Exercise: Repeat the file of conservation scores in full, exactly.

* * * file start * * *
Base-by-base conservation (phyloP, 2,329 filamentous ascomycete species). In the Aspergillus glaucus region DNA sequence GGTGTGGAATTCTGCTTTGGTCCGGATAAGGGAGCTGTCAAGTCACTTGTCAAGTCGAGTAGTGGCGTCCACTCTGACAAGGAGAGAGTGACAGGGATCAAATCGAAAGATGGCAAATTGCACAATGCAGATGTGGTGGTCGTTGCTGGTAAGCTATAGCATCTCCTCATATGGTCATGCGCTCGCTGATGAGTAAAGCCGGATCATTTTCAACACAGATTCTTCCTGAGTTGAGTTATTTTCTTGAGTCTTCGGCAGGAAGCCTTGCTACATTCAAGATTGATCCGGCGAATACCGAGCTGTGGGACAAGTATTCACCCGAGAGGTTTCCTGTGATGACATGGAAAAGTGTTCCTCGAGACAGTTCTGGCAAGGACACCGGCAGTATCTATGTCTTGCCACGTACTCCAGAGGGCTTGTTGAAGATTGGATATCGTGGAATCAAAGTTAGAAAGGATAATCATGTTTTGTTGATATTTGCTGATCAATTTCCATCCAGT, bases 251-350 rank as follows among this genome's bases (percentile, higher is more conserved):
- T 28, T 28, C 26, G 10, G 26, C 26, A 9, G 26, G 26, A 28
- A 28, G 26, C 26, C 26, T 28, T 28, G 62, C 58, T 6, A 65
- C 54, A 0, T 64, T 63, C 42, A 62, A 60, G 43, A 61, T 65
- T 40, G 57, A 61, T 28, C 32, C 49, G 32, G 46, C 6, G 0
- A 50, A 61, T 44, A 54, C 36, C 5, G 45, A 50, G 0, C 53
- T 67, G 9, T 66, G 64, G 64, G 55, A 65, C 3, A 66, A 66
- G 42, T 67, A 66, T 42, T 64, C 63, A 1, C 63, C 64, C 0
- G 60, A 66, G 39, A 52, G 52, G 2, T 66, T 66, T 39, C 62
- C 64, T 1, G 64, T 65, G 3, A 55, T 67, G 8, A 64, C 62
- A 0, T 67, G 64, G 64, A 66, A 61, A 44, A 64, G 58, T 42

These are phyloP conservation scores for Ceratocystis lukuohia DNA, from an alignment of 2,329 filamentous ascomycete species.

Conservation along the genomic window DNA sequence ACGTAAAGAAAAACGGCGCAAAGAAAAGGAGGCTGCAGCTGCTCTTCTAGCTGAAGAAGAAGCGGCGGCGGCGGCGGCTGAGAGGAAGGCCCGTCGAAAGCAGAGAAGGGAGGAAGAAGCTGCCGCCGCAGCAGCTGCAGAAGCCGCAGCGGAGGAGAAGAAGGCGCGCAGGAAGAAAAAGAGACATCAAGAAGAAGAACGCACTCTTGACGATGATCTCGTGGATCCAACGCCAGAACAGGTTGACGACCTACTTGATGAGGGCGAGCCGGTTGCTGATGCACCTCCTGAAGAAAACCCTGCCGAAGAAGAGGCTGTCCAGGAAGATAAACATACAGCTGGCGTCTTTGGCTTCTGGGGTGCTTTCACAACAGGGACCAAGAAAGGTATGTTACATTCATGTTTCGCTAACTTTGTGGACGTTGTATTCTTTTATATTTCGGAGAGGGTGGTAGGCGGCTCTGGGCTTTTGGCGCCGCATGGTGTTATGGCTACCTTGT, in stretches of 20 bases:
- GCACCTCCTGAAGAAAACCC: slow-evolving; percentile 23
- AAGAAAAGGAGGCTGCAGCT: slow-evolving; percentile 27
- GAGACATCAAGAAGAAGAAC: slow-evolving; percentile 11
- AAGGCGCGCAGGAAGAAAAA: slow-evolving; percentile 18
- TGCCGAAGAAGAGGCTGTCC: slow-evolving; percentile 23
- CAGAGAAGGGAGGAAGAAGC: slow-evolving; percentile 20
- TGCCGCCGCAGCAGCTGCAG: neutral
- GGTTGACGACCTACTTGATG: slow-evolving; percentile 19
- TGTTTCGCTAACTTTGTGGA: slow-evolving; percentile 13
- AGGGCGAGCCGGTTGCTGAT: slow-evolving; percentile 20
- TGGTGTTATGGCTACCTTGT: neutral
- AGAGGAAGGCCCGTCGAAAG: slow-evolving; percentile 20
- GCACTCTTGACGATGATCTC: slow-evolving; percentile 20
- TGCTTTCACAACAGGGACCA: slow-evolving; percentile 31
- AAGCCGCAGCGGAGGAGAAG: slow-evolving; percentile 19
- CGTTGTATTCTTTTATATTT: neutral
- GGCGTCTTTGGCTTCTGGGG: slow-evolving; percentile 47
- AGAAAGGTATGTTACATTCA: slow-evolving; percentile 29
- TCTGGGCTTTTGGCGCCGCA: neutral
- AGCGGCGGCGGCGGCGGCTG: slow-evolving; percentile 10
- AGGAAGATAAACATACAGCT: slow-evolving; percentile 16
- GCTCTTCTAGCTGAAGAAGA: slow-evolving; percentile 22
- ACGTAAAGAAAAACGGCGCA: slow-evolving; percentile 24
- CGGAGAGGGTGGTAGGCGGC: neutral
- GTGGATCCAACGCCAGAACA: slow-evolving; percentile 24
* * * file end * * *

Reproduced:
Base-by-base conservation (phyloP, 2,329 filamentous ascomycete species). In the Aspergillus glaucus region DNA sequence GGTGTGGAATTCTGCTTTGGTCCGGATAAGGGAGCTGTCAAGTCACTTGTCAAGTCGAGTAGTGGCGTCCACTCTGACAAGGAGAGAGTGACAGGGATCAAATCGAAAGATGGCAAATTGCACAATGCAGATGTGGTGGTCGTTGCTGGTAAGCTATAGCATCTCCTCATATGGTCATGCGCTCGCTGATGAGTAAAGCCGGATCATTTTCAACACAGATTCTTCCTGAGTTGAGTTATTTTCTTGAGTCTTCGGCAGGAAGCCTTGCTACATTCAAGATTGATCCGGCGAATACCGAGCTGTGGGACAAGTATTCACCCGAGAGGTTTCCTGTGATGACATGGAAAAGTGTTCCTCGAGACAGTTCTGGCAAGGACACCGGCAGTATCTATGTCTTGCCACGTACTCCAGAGGGCTTGTTGAAGATTGGATATCGTGGAATCAAAGTTAGAAAGGATAATCATGTTTTGTTGATATTTGCTGATCAATTTCCATCCAGT, bases 251-350 rank as follows among this genome's bases (percentile, higher is more conserved):
- T 28, T 28, C 26, G 10, G 26, C 26, A 9, G 26, G 26, A 28
- A 28, G 26, C 26, C 26, T 28, T 28, G 62, C 58, T 6, A 65
- C 54, A 0, T 64, T 63, C 42, A 62, A 60, G 43, A 61, T 65
- T 40, G 57, A 61, T 28, C 32, C 49, G 32, G 46, C 6, G 0
- A 50, A 61, T 44, A 54, C 36, C 5, G 45, A 50, G 0, C 53
- T 67, G 9, T 66, G 64, G 64, G 55, A 65, C 3, A 66, A 66
- G 42, T 67, A 66, T 42, T 64, C 63, A 1, C 63, C 64, C 0
- G 60, A 66, G 39, A 52, G 52, G 2, T 66, T 66, T 39, C 62
- C 64, T 1, G 64, T 65, G 3, A 55, T 67, G 8, A 64, C 62
- A 0, T 67, G 64, G 64, A 66, A 61, A 44, A 64, G 58, T 42

These are phyloP conservation scores for Ceratocystis lukuohia DNA, from an alignment of 2,329 filamentous ascomycete species.

Conservation along the genomic window DNA sequence ACGTAAAGAAAAACGGCGCAAAGAAAAGGAGGCTGCAGCTGCTCTTCTAGCTGAAGAAGAAGCGGCGGCGGCGGCGGCTGAGAGGAAGGCCCGTCGAAAGCAGAGAAGGGAGGAAGAAGCTGCCGCCGCAGCAGCTGCAGAAGCCGCAGCGGAGGAGAAGAAGGCGCGCAGGAAGAAAAAGAGACATCAAGAAGAAGAACGCACTCTTGACGATGATCTCGTGGATCCAACGCCAGAACAGGTTGACGACCTACTTGATGAGGGCGAGCCGGTTGCTGATGCACCTCCTGAAGAAAACCCTGCCGAAGAAGAGGCTGTCCAGGAAGATAAACATACAGCTGGCGTCTTTGGCTTCTGGGGTGCTTTCACAACAGGGACCAAGAAAGGTATGTTACATTCATGTTTCGCTAACTTTGTGGACGTTGTATTCTTTTATATTTCGGAGAGGGTGGTAGGCGGCTCTGGGCTTTTGGCGCCGCATGGTGTTATGGCTACCTTGT, in stretches of 20 bases:
- GCACCTCCTGAAGAAAACCC: slow-evolving; percentile 23
- AAGAAAAGGAGGCTGCAGCT: slow-evolving; percentile 27
- GAGACATCAAGAAGAAGAAC: slow-evolving; percentile 11
- AAGGCGCGCAGGAAGAAAAA: slow-evolving; percentile 18
- TGCCGAAGAAGAGGCTGTCC: slow-evolving; percentile 23
- CAGAGAAGGGAGGAAGAAGC: slow-evolving; percentile 20
- TGCCGCCGCAGCAGCTGCAG: neutral
- GGTTGACGACCTACTTGATG: slow-evolving; percentile 19
- TGTTTCGCTAACTTTGTGGA: slow-evolving; percentile 13
- AGGGCGAGCCGGTTGCTGAT: slow-evolving; percentile 20
- TGGTGTTATGGCTACCTTGT: neutral
- AGAGGAAGGCCCGTCGAAAG: slow-evolving; percentile 20
- GCACTCTTGACGATGATCTC: slow-evolving; percentile 20
- TGCTTTCACAACAGGGACCA: slow-evolving; percentile 31
- AAGCCGCAGCGGAGGAGAAG: slow-evolving; percentile 19
- CGTTGTATTCTTTTATATTT: neutral
- GGCGTCTTTGGCTTCTGGGG: slow-evolving; percentile 47
- AGAAAGGTATGTTACATTCA: slow-evolving; percentile 29
- TCTGGGCTTTTGGCGCCGCA: neutral
- AGCGGCGGCGGCGGCGGCTG: slow-evolving; percentile 10
- AGGAAGATAAACATACAGCT: slow-evolving; percentile 16
- GCTCTTCTAGCTGAAGAAGA: slow-evolving; percentile 22
- ACGTAAAGAAAAACGGCGCA: slow-evolving; percentile 24
- CGGAGAGGGTGGTAGGCGGC: neutral
- GTGGATCCAACGCCAGAACA: slow-evolving; percentile 24